The Memo: Trump rolls the dice on Jerusalem

President TrumpDonald John TrumpFamily immigration detention centers could be at capacity within days: report Trump likely to meet with Putin in July: report DOJ requests military lawyers to help prosecute immigration crimes: report MORE will roll the dice in the conflict between Israel and the Palestinians on Wednesday, breaking with historical precedent by recognizing Jerusalem as the capital of Israel.

Although the move has long been sought by the most fervent backers of Israel, a storm of protest is already brewing in the Arab world.

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King Abdullah II of Jordan has said such an action will “have serious implications for security and stability in the Middle East.”

The head of the Arab League and the government of Turkey have also criticized the idea.

In a sign of increased tension, the U.S. Consulate in Jerusalem on Tuesday issued a warning that “United States citizens should avoid areas where crowds have gathered and where there is increased police and/or military presence.”

Hamas has called for a "day of rage" on Friday over the decision. The Islamic group has controlled the Gaza Strip since winning Palestinian elections in 2006 but is considered a terrorist organization by the United States.

Two senior administration officials left no doubt that the White House would press on with its plan when they briefed the media late Tuesday afternoon, though they played down the significance of the move in terms of the broader conflict. 

“As we have said, this announcement does not change U.S. policy over the specific borders, dimensions, any of that,” one official said. “That will be subject to final status negotiations.”

The officials also said that Trump would order the State Department to begin the process of moving the U.S. embassy from its current location in Tel Aviv, though they cautioned that it could be three or four years before the relocation is complete.

Still, giving recognition to Jerusalem will represent a major departure from the position of previous administrations, which have viewed the final status of the city as a question to be determined in peace talks between Israel and the Palestinians.

The ultimate fate of east Jerusalem, seized by Israel in the Six-Day War of 1967, is particularly contentious, as Palestinians have long considered it to be the likely capital of a future independent state.

Foreign policy experts on the left fear that the Trump administration may be playing with fire.

“Recognizing either party’s singular control of the city will only make finding a solution more difficult, it will only alienate people,” said Hady Amr, who was deputy special envoy for Israeli-Palestinian negotiations under the Obama administration and is now a fellow at the Brookings Institution.

Amr added, “It will not strengthen Israel’s legitimacy in the eyes of the Arab world, it will not strengthen it in the eyes of the Palestinians or in the eyes of the Europeans. And I can see no conceivable benefit to U.S. national security or U.S. foreign policy.”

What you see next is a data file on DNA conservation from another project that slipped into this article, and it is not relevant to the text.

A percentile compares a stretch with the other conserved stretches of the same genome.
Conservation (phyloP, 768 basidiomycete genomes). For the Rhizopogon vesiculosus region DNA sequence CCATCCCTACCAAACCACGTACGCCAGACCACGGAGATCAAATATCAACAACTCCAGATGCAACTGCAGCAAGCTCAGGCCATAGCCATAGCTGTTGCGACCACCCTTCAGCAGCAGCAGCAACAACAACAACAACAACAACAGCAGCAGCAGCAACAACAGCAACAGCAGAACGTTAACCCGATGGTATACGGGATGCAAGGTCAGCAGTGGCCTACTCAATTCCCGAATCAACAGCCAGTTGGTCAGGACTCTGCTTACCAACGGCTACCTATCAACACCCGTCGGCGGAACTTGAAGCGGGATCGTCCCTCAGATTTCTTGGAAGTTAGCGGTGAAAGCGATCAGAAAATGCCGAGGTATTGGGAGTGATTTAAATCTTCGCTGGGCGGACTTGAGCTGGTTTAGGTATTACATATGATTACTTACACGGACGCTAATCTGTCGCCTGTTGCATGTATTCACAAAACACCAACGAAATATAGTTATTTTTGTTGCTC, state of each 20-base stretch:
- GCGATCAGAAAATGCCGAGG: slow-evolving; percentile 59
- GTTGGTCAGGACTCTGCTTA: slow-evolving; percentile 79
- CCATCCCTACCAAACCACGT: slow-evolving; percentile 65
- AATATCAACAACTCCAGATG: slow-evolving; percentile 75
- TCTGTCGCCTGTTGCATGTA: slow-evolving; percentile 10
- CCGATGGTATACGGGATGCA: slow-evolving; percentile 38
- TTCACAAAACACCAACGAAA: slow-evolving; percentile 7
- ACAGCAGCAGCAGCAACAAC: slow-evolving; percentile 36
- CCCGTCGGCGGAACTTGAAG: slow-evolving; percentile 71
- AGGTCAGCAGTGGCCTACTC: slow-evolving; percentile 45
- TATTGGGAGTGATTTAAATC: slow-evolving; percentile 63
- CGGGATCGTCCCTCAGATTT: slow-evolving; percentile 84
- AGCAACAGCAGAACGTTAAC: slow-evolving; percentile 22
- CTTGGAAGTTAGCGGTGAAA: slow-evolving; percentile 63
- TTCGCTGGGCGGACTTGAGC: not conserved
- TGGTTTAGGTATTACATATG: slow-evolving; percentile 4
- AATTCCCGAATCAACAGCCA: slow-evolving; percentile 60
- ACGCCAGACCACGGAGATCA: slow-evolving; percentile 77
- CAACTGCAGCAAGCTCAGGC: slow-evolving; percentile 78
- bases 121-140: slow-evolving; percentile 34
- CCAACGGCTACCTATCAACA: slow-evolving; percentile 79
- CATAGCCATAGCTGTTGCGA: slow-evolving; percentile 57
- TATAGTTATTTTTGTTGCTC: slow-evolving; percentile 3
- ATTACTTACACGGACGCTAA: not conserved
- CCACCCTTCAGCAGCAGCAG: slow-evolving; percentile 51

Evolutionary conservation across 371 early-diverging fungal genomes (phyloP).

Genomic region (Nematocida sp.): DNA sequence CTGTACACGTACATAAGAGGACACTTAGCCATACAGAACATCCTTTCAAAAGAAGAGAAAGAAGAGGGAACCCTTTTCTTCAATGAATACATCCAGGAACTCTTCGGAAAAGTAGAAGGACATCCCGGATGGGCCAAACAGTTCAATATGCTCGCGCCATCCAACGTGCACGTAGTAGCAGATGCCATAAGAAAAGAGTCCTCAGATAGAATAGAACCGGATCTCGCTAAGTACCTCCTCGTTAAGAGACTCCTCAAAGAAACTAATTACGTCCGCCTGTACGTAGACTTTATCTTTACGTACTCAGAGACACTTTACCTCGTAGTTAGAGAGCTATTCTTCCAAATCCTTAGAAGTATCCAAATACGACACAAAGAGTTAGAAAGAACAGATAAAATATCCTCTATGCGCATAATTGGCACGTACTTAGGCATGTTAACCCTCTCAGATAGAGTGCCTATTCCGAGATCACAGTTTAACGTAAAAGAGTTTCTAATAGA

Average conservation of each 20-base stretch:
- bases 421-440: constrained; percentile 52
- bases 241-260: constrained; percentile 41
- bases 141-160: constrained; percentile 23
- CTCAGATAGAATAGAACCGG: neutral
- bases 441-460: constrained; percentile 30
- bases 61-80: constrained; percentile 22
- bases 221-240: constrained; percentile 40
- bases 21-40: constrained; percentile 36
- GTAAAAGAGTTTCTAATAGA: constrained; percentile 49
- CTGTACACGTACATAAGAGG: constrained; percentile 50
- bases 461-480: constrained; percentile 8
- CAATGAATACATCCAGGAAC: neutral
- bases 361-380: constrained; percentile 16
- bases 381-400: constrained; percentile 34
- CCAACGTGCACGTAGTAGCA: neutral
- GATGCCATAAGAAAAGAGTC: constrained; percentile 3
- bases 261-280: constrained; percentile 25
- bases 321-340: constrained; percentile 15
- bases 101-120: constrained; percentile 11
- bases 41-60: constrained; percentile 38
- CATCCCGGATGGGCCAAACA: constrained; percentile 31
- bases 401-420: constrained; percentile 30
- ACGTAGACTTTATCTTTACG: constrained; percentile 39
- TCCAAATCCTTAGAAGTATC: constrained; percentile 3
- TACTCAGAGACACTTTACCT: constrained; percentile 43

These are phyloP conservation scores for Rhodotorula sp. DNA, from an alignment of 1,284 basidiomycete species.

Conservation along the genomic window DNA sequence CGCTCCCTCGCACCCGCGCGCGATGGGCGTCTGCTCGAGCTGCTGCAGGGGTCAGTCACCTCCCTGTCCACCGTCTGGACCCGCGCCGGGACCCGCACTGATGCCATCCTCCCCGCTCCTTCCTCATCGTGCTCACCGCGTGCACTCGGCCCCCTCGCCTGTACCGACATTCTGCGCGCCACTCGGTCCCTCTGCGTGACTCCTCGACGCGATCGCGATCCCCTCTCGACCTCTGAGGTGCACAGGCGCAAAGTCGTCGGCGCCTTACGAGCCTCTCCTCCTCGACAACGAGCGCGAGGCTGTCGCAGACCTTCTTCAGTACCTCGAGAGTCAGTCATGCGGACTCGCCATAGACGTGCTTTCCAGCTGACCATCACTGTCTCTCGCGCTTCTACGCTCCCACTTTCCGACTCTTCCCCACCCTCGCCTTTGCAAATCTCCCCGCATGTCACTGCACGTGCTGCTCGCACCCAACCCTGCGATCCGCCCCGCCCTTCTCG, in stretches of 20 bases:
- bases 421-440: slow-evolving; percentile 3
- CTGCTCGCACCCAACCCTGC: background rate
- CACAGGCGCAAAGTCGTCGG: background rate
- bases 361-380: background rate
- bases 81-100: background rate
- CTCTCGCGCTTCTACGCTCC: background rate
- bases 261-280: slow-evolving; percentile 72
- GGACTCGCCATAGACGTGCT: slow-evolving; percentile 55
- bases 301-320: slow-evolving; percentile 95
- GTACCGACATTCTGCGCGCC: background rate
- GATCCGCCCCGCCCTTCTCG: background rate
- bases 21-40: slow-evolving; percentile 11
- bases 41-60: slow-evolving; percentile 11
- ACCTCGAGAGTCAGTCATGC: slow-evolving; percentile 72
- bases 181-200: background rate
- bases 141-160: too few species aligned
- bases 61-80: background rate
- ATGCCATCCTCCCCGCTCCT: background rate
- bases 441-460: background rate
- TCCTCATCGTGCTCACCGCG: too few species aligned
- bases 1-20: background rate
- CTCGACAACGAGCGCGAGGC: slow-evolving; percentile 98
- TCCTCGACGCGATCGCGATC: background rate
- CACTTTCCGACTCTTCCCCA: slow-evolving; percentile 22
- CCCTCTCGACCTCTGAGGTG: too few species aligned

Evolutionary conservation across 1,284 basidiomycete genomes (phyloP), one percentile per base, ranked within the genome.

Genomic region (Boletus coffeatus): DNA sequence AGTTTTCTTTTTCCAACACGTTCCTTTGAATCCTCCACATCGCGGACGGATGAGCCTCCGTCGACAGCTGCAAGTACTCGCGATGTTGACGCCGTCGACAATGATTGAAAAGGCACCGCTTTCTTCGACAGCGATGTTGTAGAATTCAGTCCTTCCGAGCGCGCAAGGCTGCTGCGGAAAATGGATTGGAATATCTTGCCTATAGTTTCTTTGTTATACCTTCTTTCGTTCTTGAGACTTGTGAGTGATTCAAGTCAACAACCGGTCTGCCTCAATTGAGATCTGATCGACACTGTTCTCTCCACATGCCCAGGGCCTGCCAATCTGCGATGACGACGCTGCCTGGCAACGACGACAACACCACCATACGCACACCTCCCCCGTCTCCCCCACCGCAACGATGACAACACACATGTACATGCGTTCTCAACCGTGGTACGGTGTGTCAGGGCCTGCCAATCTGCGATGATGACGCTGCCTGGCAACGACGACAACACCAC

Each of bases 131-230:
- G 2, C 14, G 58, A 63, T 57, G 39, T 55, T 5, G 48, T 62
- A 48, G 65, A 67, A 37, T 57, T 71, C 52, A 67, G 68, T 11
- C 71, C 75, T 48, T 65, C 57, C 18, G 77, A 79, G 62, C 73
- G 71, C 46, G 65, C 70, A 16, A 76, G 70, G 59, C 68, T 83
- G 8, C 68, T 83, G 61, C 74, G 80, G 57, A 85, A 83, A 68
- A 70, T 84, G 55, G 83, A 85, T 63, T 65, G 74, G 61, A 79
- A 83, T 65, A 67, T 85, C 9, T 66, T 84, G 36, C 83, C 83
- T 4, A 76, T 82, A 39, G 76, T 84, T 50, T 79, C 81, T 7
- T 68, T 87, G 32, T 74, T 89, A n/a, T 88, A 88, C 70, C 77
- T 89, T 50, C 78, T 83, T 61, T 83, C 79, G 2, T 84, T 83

But other, more conservative foreign policy voices defended the move.

Danielle Pletka of the American Enterprise Institute suggested that the importance of the move was being overstated, especially by those who oppose it.

More broadly, Pletka argued, previous failed efforts to establish a lasting peace between Israel and the Palestinians mean that a fresh approach is in order.

“Insofar as the Trump administration had been willing to throw the niceties of Arab-Israeli peace by the wayside and start from scratch, I think it actually gives more of a chance for a resolution rather than less,” Pletka said. “Everybody always wants to tread that path that was trodden [before] and say ‘but when I tread it, it will be different.’ ”

At the regular White House media briefing on Tuesday, the president’s spokeswoman, Sarah Huckabee Sanders, pushed back against suggestions that international reaction to the move was “overwhelmingly negative,” as one reporter put it.

“No,” Sanders said, “Again, [Trump] spoke with five leaders. That’s hardly indicative of everybody across the globe.”

But other experts were adamant that the move could do real damage to U.S. standing, especially when there is deep skepticism in many quarters already about the capacity of Washington to act as an honest broker in the search for peace.

“It is going to roil American relations with the rest of the world,” said Rashid Khalidi, a professor of modern Arab studies at Columbia University. “Clearly, for the rest of the world, the idea of the United States unilaterally deciding the status of Jerusalem is completely unacceptable. It puts the United States in the position of an outlaw in the eyes of international law and in the eyes of the United Nations.”

There were conspicuously few voices to be heard offering truly enthusiastic support for the move.

Pletka said that it was “purely symbolic” and would do no real harm.

James Phillips of the conservative Heritage Foundation argued that it was “an understandable but potentially risky move.”

“Peace negotiations weren’t exactly sailing along anyways, so I don’t think it is going to block any likely settlement talks. It could disrupt them in the short run, though it could be a beneficial step if it leads the Palestinians to realize they need to be become much more realistic about what they can expect from a peace agreement.”

Not so, Hady Amr, the Obama-era deputy special envoy, insisted.

“This is an own goal,” he said. “Israel and the U.S. are both going to emerge the losers because it will be more difficult to achieve peace, to achieve stability.”

The Memo is a reported column by Niall Stanage, primarily focused on Donald Trump’s presidency.

Jordan Fabian contributed.